Immediately following church on Sunday, I hopped in the car and drove south. Taking highways 215 and 178 to South Carolina for a Father’s Day meal is a mixed bag I suppose. On the one hand, it takes a lot longer to wind through the mountains than it does to zip down the interstates. But, on the other hand, you get to drive by Lake Logan and Sunburst and Devil’s Courthouse and Balsam Grove and Rocky Bottom and Hagood Mill! On the interstates you get there quickly. On the mountain roads, you patiently watch nature pass you by while you negotiate those hairpin turns. And, if you’re as lucky as I was last night, you might just see a beautiful black bear!
Anyway, after my Father’s Day Late Lunch, we all gathered outside under the oak tree to visit. Two of my cousins who live in Raleigh were with us – they are in middle/high school respectively and I always enjoy spending time with them. I told them that I was going to be hiking the Wilderness Trail with the youth from our church this week. After explaining a few details about what that meant (i.e. backpacking on the Appalachian Trail for four nights and five days), the older one asked, “What’s the hardest part about it?” I said, “For me, the hardest thing is being totally cut-off from the outside world. It is easy to miss your family and worry about all the things you’re not doing at work and home that you think you should be doing.” Both of my cousins made a face that said pretty loudly, “Why would anyone want to do that!?” The younger one then asked, “Well, what’s the best part?” You can imagine his shock when I said, “The best part is being totally cut-off from the outside world and having to rely entirely on the people you are with.” He was quick to respond, “How can the worst part and the best part be the same?” I smiled and said, “That’s the way things go sometime.”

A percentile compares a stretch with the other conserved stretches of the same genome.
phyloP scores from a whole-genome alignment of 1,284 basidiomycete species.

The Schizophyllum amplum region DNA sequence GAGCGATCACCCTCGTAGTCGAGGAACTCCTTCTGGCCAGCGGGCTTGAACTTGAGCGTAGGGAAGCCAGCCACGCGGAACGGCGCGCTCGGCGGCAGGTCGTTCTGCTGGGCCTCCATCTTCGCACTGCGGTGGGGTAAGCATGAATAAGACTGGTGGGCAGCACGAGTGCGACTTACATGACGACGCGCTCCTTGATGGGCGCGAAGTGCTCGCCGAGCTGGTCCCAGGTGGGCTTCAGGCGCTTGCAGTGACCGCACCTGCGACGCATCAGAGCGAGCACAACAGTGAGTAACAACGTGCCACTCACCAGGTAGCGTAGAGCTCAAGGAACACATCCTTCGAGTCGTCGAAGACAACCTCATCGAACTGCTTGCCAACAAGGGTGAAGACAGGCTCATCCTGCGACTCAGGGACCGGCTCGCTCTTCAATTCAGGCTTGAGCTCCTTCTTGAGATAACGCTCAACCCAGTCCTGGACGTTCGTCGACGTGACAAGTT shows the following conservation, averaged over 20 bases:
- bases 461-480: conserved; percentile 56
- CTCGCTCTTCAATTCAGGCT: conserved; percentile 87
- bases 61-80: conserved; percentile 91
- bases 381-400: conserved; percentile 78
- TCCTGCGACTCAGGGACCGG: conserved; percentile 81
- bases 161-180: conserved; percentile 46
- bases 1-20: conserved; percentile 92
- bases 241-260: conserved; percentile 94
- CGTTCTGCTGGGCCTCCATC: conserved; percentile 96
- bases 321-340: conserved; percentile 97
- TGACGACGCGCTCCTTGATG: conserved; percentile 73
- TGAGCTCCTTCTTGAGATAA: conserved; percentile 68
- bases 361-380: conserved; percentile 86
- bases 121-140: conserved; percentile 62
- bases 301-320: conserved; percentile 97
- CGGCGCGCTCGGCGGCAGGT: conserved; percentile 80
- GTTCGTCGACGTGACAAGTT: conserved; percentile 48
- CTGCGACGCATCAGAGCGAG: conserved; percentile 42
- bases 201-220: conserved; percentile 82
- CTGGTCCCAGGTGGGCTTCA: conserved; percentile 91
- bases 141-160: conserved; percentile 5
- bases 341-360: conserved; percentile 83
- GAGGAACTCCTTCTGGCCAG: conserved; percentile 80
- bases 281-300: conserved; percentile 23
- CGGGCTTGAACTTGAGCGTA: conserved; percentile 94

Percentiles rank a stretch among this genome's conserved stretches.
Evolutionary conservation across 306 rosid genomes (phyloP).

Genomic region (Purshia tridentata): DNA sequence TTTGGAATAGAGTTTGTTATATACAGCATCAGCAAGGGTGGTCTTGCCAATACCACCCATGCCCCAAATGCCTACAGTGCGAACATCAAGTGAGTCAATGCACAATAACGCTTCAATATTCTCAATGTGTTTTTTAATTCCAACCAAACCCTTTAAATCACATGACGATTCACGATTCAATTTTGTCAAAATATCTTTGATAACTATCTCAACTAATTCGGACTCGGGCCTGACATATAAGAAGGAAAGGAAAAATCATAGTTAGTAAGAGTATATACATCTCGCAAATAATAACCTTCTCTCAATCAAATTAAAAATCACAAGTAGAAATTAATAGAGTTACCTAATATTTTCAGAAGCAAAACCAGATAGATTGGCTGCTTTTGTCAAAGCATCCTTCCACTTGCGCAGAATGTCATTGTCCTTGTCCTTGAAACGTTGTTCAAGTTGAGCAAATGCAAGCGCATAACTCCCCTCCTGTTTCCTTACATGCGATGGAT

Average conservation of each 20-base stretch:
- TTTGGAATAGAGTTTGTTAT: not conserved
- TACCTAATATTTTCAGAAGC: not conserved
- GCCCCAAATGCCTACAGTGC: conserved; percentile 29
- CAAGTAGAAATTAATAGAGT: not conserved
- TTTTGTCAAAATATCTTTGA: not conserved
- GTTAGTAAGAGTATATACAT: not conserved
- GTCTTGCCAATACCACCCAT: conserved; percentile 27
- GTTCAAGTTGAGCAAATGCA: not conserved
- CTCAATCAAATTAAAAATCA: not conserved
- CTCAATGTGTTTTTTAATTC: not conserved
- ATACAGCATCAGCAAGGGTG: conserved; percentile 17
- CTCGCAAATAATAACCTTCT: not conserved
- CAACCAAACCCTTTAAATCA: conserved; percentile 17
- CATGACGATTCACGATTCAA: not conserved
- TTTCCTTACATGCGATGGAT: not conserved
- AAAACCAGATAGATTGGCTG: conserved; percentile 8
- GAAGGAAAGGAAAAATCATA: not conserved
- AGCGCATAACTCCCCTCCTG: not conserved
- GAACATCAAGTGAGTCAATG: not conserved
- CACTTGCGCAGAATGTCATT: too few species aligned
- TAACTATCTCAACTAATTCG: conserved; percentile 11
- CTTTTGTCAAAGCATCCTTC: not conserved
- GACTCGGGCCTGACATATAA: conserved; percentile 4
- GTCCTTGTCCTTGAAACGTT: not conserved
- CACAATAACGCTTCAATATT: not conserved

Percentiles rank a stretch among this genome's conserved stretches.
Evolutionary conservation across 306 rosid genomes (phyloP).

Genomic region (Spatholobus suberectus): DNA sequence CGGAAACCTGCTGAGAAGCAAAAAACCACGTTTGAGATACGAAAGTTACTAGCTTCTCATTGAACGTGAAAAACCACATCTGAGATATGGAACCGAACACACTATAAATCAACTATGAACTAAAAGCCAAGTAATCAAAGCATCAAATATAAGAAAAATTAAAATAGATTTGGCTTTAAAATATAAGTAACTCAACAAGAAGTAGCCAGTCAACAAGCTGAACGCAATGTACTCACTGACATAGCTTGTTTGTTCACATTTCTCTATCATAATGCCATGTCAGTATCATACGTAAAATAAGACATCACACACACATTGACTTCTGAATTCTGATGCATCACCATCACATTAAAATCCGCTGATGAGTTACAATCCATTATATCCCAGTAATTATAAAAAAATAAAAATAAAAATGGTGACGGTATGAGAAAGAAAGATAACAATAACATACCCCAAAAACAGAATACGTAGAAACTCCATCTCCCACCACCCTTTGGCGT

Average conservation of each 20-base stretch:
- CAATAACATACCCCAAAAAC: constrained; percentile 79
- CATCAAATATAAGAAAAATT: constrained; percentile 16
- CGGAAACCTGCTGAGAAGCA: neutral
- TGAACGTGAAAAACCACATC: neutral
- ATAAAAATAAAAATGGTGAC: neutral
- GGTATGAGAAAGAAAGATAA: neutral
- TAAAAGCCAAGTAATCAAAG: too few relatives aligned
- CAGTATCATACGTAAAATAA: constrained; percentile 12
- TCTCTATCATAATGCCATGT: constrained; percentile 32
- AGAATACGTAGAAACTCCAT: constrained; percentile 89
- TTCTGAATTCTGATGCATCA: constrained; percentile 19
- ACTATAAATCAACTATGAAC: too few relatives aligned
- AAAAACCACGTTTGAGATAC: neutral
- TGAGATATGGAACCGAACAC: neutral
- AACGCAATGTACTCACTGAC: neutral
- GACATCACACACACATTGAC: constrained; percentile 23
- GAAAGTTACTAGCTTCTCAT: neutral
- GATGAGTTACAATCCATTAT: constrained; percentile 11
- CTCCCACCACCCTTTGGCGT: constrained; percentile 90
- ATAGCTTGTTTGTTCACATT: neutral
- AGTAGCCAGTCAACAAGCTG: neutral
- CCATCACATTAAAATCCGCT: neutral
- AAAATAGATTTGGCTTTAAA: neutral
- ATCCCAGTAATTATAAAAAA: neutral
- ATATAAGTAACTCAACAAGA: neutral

Where is the border between blessings and curses? When does the interminable and winding road through the mountains become the patient path to peacefulness on a lazy Sunday evening. When does my disconnection from the outside world become my conduit to a deeper connection with myself and others?
So, this week, they are calling for rain in Southern Virginia where I will be hiking for five days. Not only will I be cut-off from family and work responsibilities, I will likely be very wet! I will be worried and wet. As you are reading this letter, there are 80 some people from the church walking around in the woods soaking wet at this very moment! There is a blessing there, but it is not obvious. The truest blessings rarely are.
Hardships often prepare ordinary people for an extraordinary destiny. C.S. Lewis
May it be so for us soaking wet hikers.
May it be so for you.
May it be so for the church we all long to come home to.